12/10/2014 2:39PM

Industry tries to balance field size and bottom line


TUCSON, Ariz. – Solutions to the racing industry’s worsening field-size problems do not seem easy to come by, according to participants on panels at the University of Arizona’s Symposium on Racing and Gaming on Wednesday.

The industry would seem to have several paths to address the field-size problems, which are threatening to worsen significantly over the next two years due to precipitous declines in the foal crop from 2010-12. Racetracks could accelerate the cuts they have recently made to their programs or coordinate better with regional rivals to avoid overlapping dates or scheduling races with the same conditions at the same time. Alternately or simultaneously, horsemen could start horses more often or keep horses in training longer.

But those developments face stiff resistance, either from long-standing industry trends or new industry pressures, including the weak economic footing of many tracks and horse owners and the industry’s more focused approach to equine welfare. Those factors severely complicate getting an industry-wide consensus on how to stave off further declines in field size, which have become one of the most significant factors contributing to drops in betting, according to most industry officials.

Rick Baedeker, the executive director of the California Horse Racing Board, appeared on a panel Wednesday at the symposium that examined how the industry could tackle the problem. Baedeker initially gave a very politically correct answer – at least to racing’s betting customers – when asked by the moderator, Daily Racing Form national correspondent Jay Privman, how the California circuit should be remodeled to address the field-size declines.

“I don’t think it should be defined by the simple economics of the trainer or the owner or the [racetrack],” Baedeker said. “I think we always have to look first at what works best for the player.”

But when asked specifically for what would work best, Baedeker admitted that he was stumped. “The short answer is that I just don’t know,” he said.

No panelists this week could give a short answer to the question. Some ideas were bandied about, such as further reductions in the number of races or race dates. On the California circuit, after recent cuts, Santa Anita is now running four days a week, and Del Mar is running five. James Cassidy, a leading trainer and the president of the California Thoroughbred Trainers, was asked if horsemen would support further reductions in dates or races.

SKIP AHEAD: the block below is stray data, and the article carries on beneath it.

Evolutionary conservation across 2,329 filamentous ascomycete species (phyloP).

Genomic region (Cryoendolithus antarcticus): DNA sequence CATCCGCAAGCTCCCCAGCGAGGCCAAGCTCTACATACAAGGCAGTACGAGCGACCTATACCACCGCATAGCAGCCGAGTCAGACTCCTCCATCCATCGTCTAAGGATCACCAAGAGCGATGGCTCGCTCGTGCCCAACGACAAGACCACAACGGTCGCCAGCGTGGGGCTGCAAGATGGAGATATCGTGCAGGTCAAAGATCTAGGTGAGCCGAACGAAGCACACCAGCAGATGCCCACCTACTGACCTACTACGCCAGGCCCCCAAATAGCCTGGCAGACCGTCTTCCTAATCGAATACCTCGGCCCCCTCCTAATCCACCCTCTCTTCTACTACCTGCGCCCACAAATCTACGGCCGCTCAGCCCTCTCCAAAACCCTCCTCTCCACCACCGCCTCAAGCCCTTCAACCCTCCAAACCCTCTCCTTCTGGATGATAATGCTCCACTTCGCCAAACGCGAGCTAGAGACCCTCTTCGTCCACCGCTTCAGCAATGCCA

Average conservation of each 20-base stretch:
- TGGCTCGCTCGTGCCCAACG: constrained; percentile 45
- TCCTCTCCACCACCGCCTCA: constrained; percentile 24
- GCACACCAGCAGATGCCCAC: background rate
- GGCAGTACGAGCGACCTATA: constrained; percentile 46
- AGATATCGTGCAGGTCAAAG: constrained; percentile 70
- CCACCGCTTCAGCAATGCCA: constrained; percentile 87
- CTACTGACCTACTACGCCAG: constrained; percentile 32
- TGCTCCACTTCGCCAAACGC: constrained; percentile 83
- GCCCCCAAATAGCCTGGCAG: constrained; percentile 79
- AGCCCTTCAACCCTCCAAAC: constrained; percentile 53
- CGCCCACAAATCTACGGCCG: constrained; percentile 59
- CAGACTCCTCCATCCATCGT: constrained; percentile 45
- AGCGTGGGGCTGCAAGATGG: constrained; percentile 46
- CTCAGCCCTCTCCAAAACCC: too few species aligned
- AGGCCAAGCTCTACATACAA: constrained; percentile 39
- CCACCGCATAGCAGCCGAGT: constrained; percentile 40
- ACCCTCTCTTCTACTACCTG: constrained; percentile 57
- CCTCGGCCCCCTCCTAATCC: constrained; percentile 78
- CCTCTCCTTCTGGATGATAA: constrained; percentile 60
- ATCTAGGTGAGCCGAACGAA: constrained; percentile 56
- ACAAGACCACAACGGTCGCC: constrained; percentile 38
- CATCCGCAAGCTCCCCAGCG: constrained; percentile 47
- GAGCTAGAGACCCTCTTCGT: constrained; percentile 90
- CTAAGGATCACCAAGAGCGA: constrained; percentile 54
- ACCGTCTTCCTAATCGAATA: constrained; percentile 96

“We are really doing pretty good right now compared to the rest of the country,” Cassidy said. “I think the status quo is working all right.”

Appearing on the same panel, Georganne Hale, the director of racing at Laurel Park and Pimlico Race Course in Maryland, said tracks in the Mid-Atlantic region have recently had discussions to coordinate their schedules and racing programs in an effort to maximize the use of the local horse population. But those discussions are complicated by the glut of racetracks in the region – including Laurel and Pimlico – that receive subsidies from slot machines that have pushed purses to record heights.

Those subsidies often have served to obscure the poor health of the racing product at the tracks because the subsidies have allowed purses to rise even as betting at some of the tracks has cratered. Similar dynamics affect racetracks in states across the U.S., from New Mexico to Ohio, with minimum racing dates often protected in contractual agreements between horsemen’s groups and tracks.

Hale said she thinks the discussions with regional tracks could produce fruit in several years.

“Eventually, it will happen,” she said. “I don’t know about this year or next year.”

Both Hale and Cassidy said that a recent industry effort to adopt uniform medication rules was greatly easing the ability of horsemen to ship to other states. But those new, stricter rules have also had short-term effects at the entry box as horsemen adjust to new treatment regimens, officials have said. At the same time, many regulatory veterinarians have become far more aggressive in scratching horses who appear lame in pre-race exams. While no one in the industry is arguing that those developments are hurting the game, they are affecting field size.

Lisa Hanelt, the state veterinarian at Finger Lakes racetrack in upstate New York, said on the panel that she has focused her efforts in the past several years on educating horsemen about how to keep horses healthy and sound, a discussion that often leads to recommendations to give a horse additional rest. “We have to remember that the health of the horse is our first priority,” Hanelt said.

Baedeker outlined a litany of problems facing the industry, including high takeout rates, which have been raised in California recently to increase purses.

“It’s like sitting at a poker table and the house says we’re raising the ante,” Baedeker said. “All we’re going to be left with is empty chairs.”